Plainfield safety complex to be named in late fire chief’s honor

  • Dennis Thatcher died Aug. 27, 2019,  at the age of 61. OBITUARY PHOTO

  • The sign in front of the Public Safety Complex on North Central Street in Plainfield in August 2019. CONTRIBUTED PHOTO

Staff Writer
Published: 5/20/2021 4:38:30 PM

PLAINFIELD — The late Dennis Thatcher will be honored May 29, when the public safety complex he helped bring to town is renamed after him.

Thatcher’s widow, Theresa Thatcher, said it’s is a great development, but also noted that her husband would probably have had a different view.

“He would think he didn’t deserve it,” she said. “He didn’t do anything for the fire department for any return.”

Thatcher was the chief of the Plainfield Fire Department for 35 years before dying in 2019 after a battle with cancer.

“We felt right away that we had to do something to recognize Dennis besides a funeral,” said Dave Alvord, Plainfield’s current fire chief.

Alvord said a committee was formed that included Theresa Thatcher, which made made the decision to have the public safety complex named after the late chief.

“Their thoughts were Dennis did so much for the fire department,” Theresa Thatcher said. “He built the fire department up from very little to what it is now.”

In April, the Select Board voted to authorize renaming the building the Dennis A. Thatcher Public Safety Complex.

Thatcher, a Plainfield farmer, joined the fire department in 1976, the same year as Alvord. After previous chief  Norton “Dutch” Hathaway died in 1984, the fire department voted overwhelmingly to recommend Thatcher as chief, a request the Select Board honored. He was only 26, and his subsequent 35-year-tenure made him one of the longest-serving fire chiefs in the county.

“He was much loved and appreciated by all members of the department,” said John Westwood, a retired firefighter and EMT and the current president of the Plainfield Volunteer Firefighters Association, an organization that fundraises for the department.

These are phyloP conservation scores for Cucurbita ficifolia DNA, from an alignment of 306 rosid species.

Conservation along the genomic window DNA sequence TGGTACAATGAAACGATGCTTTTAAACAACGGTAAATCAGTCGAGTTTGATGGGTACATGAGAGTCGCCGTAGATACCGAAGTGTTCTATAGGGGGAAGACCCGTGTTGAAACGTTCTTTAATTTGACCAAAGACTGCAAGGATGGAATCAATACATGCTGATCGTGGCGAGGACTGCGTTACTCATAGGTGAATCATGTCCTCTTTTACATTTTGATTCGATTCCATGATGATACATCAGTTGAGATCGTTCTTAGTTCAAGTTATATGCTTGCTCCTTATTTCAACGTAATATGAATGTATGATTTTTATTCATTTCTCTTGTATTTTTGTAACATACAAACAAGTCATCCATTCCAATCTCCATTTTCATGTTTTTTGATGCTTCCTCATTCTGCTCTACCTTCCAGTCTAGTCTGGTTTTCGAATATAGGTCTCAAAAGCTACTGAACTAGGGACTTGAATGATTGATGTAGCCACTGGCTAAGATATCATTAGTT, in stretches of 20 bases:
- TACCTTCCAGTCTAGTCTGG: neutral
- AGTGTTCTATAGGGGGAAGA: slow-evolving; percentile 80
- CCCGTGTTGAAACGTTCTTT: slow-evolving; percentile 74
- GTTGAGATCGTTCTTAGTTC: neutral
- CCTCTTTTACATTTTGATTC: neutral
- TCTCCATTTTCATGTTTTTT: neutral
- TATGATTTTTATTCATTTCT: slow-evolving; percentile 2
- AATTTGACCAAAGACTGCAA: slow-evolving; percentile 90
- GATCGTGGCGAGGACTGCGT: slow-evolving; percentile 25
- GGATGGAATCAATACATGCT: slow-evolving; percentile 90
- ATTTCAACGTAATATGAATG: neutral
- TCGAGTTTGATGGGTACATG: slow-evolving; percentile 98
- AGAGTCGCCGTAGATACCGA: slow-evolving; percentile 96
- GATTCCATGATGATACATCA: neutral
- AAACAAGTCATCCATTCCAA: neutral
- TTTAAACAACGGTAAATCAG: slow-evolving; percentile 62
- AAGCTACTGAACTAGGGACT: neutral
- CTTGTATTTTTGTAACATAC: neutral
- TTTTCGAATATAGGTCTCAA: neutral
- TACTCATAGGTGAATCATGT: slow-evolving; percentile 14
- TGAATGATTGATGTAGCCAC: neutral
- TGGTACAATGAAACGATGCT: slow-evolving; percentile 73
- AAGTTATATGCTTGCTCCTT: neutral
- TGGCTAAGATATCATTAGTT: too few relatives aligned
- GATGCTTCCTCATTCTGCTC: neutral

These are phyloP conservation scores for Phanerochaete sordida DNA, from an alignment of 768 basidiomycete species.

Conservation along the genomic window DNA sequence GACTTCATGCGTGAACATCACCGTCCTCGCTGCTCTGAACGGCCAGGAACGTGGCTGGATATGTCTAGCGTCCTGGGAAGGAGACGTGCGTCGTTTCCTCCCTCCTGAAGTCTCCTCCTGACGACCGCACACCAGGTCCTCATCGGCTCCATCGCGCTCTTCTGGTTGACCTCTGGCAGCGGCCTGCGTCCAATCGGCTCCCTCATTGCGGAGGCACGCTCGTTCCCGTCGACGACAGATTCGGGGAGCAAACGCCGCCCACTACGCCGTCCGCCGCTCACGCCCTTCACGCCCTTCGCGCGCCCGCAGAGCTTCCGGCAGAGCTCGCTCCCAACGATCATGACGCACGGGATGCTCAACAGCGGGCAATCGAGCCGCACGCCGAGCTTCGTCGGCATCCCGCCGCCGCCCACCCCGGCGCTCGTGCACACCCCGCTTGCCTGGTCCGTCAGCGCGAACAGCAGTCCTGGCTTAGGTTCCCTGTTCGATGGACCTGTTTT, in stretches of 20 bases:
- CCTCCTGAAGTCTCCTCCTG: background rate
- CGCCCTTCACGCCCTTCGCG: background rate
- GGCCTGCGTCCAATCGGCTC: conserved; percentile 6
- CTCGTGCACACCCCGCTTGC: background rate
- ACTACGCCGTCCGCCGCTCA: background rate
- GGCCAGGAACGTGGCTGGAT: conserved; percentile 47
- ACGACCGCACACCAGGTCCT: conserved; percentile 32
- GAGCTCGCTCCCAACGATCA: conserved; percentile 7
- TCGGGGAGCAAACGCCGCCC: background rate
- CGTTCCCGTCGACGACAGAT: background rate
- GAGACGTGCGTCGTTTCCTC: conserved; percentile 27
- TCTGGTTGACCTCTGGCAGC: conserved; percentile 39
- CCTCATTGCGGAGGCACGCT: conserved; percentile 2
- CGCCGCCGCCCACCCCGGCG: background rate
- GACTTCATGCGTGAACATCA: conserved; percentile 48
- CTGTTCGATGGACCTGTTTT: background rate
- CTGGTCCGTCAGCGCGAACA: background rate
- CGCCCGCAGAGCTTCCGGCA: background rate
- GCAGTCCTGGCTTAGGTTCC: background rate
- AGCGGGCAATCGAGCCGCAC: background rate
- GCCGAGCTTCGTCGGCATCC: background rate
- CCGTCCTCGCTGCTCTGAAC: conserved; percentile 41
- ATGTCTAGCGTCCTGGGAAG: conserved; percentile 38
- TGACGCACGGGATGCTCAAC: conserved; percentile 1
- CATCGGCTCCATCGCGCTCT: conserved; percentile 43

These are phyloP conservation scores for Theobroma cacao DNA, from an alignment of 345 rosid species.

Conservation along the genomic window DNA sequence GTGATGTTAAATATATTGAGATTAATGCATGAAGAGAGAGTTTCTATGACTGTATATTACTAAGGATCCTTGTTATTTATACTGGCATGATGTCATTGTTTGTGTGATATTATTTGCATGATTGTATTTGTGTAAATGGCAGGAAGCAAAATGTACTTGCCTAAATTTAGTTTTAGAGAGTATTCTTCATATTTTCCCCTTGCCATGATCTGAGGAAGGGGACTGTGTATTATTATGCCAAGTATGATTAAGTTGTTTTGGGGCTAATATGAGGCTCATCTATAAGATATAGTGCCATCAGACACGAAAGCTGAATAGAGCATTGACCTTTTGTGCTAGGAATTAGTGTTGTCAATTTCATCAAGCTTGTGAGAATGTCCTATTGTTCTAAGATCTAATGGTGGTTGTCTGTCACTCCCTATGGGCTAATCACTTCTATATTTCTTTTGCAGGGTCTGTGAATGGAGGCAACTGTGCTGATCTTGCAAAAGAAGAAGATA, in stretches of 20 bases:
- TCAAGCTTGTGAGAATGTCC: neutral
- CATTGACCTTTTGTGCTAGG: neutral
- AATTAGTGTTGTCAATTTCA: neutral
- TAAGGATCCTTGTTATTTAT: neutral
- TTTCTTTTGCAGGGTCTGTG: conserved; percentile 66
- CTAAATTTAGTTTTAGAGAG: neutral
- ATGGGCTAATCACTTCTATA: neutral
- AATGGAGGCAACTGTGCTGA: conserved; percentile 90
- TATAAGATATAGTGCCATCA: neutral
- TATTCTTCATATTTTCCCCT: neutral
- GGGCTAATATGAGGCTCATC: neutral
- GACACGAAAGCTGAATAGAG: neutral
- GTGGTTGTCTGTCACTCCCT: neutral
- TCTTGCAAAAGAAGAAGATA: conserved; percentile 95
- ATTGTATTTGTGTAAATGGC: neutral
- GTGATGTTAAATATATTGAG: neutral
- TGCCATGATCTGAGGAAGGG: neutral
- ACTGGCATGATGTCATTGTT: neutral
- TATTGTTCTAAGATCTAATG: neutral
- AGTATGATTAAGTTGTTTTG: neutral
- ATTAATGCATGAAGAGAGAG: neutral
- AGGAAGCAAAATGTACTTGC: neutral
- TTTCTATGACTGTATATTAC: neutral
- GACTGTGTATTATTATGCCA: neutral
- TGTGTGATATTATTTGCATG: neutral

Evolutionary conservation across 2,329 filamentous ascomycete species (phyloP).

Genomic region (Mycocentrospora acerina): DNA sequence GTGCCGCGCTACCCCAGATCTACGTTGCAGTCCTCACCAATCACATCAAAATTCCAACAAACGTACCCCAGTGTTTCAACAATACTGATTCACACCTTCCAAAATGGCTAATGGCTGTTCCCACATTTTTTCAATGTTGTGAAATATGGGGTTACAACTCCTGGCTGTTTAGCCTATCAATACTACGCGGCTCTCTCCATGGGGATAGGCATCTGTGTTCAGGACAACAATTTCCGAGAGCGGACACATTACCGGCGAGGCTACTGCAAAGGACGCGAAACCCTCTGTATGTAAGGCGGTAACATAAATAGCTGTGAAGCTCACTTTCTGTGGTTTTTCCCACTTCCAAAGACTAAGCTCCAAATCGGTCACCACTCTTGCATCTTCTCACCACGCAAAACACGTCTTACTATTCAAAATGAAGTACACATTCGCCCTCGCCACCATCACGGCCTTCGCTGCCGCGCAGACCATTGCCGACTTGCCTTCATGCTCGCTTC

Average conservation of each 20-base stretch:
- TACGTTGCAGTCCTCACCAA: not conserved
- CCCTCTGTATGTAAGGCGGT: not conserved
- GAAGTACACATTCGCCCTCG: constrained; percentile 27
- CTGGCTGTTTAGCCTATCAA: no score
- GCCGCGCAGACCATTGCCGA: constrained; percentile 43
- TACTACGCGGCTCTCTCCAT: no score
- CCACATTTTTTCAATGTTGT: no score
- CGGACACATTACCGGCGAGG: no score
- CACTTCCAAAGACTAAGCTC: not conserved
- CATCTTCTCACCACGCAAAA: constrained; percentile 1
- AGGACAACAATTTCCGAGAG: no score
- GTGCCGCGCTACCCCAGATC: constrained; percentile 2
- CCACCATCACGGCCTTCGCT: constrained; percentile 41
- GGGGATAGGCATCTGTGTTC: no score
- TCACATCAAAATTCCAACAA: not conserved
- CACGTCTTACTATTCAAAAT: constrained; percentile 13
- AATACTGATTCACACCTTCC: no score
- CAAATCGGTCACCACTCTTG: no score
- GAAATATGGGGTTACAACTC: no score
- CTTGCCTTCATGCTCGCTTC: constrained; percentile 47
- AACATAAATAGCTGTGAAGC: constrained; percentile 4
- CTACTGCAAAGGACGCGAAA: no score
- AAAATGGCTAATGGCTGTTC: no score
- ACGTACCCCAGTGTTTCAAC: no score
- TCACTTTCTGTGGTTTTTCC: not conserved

Westwood also said that even when Thatcher was sick with cancer, he continued to work, and that Thatcher rewrote the department’s standard operating guidelines at that time.

“While he was battling cancer, he was still very involved,” Westwood said. “Even though his physical condition was compromised.”

In addition to being a firefighter, Thatcher was also an EMT.

Alvord said Thatcher helped to get the grants and loans that made the construction of the town’s public safety complex, which opened in 2008, possible.

“He built it,” Westwood said. “He pushed it through.”

Alvord also noted that Thatcher was able to get grant money for vehicles for the department as well.

“He loved that firehouse,” Theresa Thatcher said.

She also noted how she helped her husband with grant work, and that he died shortly before their 40th wedding anniversary.

On what the decision to name the public safety complex means to her, Thatcher called it “a huge honor for him.”

“He gave his heart and soul to that department,” she said.

The dedication ceremony will take place on Saturday, May 29, at 10 a.m., and will feature the unveiling of a new sign and a plaque inside the complex.

“We want to make it clear that he was an extremely important person in our town,” Westwood said.

Westwood made the sign out of steel with brass letters. The sign is 14 feet long and 2 feet high and will go over the entryway to the complex. The steel was powder coated by Berkshire Custom Coating free of charge.

Westwood said that making the sign helped to give him some catharsis around the loss of Thatcher, and he expressed a hope that people would come out to the dedication ceremony to honor his life.

“I was glad to be able to have a part in keeping him in our history,” Westwood said.

Bera Dunau can be reached at bdunau@gazettenet.com.


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